Inria-Gayatech collaboration on an intelligent serious game
Designed by Gayatech, the serious game Les Mystères d’Athéna [The Mysteries of Athena] immerses schoolchildren of the Alpes-Maritimes into an ancient 3D world. In a bid to solve the enigmas proposed by this edutainment adventure, students will be able to use an intelligent search engine, benefiting from the semantic expertise of the Wimmics joint project-team (Inria, I3S (UNS-CNRS)). Fabien Schmitz, CEO of Gayatech and Catherine Faron-Zucker, vice head of the Wimmics project-team, explain.
Can you tell us about this serious game?
Fabien Schmitz: Les Mystères d’Athéna is an immersive educational game in 3D which reconstructs Antipolis, the ancient city of Antibes. It is accessible via the EDUCLOUD06 platform, which stores various information resources. This serious game is hosted on the cloud and therefore designed to run on any device (tablets, smartphones, PC, etc.). The project aims to help secondary school students to discover different subjects (history of art, literature, art, history, geography, musical education, etc.). But it is also designed to be a genuine tool for teachers to use. I am convinced of the educational effectiveness of this kind of solution in this day and age. That's why I created my company – Gayatech – in early 2014.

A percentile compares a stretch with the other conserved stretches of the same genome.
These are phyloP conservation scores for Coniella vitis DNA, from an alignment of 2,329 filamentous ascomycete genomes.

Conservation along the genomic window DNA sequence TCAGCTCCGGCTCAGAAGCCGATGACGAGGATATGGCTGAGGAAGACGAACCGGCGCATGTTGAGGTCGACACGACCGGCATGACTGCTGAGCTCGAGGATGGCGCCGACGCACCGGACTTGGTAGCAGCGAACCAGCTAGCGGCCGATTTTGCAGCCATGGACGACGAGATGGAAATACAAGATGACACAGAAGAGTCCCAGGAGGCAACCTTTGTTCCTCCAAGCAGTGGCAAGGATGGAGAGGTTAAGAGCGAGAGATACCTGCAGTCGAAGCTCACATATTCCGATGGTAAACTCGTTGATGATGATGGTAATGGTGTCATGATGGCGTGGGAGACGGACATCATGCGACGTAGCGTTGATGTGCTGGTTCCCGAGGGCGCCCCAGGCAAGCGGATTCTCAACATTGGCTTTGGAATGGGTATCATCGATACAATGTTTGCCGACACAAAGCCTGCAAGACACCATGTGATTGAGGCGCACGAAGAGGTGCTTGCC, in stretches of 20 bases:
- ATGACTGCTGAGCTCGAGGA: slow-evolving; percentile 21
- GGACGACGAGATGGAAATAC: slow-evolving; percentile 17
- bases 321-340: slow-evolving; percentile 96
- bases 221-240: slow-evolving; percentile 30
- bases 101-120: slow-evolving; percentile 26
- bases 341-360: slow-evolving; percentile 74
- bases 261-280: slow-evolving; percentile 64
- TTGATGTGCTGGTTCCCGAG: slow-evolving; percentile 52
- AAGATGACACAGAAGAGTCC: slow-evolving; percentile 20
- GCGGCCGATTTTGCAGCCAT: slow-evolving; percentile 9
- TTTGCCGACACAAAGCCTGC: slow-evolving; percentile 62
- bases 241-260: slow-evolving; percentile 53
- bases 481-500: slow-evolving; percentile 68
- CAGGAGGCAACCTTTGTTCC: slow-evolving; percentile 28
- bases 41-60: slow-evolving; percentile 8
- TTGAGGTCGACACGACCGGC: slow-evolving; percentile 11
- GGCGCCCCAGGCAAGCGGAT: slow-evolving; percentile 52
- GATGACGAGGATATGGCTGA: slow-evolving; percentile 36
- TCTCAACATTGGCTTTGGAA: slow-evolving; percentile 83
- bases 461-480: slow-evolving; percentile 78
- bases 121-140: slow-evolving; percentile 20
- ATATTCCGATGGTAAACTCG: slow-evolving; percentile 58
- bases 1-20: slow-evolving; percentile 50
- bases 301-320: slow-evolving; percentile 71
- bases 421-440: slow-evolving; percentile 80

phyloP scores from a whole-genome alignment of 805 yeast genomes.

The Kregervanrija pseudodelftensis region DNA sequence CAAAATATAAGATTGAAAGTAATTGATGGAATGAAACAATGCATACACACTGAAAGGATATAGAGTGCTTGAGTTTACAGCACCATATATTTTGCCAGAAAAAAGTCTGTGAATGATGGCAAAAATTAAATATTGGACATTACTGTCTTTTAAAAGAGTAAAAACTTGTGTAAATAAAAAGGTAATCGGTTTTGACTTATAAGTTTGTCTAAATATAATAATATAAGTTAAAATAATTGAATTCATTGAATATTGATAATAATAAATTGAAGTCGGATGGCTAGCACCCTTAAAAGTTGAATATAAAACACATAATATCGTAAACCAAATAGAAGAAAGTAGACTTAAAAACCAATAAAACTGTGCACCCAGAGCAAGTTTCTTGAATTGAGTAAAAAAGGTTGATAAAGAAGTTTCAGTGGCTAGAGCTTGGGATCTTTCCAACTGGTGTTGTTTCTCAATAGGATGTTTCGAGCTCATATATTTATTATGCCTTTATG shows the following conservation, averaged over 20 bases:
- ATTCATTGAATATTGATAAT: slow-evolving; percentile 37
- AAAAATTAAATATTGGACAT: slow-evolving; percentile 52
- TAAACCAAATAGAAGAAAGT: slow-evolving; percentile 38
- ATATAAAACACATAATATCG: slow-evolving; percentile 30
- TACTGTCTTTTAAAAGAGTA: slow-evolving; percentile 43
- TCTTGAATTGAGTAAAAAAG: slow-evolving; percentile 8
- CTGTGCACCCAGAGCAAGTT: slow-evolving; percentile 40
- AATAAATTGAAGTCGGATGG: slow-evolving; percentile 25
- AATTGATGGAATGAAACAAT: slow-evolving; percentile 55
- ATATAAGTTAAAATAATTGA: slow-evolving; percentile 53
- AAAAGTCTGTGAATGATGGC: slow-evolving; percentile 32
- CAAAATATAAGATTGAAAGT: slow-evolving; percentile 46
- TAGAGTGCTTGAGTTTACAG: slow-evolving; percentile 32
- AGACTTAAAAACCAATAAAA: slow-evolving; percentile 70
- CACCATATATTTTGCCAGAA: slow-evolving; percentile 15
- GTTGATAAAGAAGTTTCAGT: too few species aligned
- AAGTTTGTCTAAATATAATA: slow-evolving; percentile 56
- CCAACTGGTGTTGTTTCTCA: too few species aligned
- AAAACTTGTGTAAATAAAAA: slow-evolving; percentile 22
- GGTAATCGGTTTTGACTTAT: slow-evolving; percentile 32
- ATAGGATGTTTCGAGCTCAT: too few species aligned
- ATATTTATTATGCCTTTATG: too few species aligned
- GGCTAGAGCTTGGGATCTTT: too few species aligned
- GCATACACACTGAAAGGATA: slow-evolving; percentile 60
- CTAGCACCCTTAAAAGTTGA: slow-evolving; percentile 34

Why did you decide to call on the expertise of the Wimmics team?
F. S.: On EDUCLOUD06, the user can access a wealth of information, both on the platform and outside it, via the web.A tool is therefore needed to sort through this data. I could have chosen a conventional syntactic search engine, but I wanted a more refined solution capable of understanding what the student is doing and intelligently providing them with information, according to their progress in the game, their weaknesses or their strengths.
Catherine Faron-Zucker : Within the Wimmics team, we are specialised precisely in these data modelling and system user issues. With serious games, it is about enriching them through semantic annotations on the educational resources and elements of the game, by using knowledge extraction algorithms. At the same time we also need to model the users, their actions and interactions and contextualize them. Finally, we develop algorithms that exploit the semantics of our models, the relationships between these different elements, to provide support that is tailored to each user.
How will this partnership work in reality?
C. F.-Z.: From 1st April onwards, we will be hosting a post-doctoral student for a year within the framework of Carnot funding for R&D (see the box below). They will spend four days a week with us, and one day a week at Gayatech. This type of partnership is the ideal formula for technology transfer. Moreover, by comparing our algorithms with existing systems, we are compelled to ask ourselves new research questions: it's a virtuous circle.
F. S.: In our business, you have to be innovative: it is essential to stand out from the crowd. This collaboration with Wimmics allows us to develop the features of our platform and gain credibility to work with educational professionals.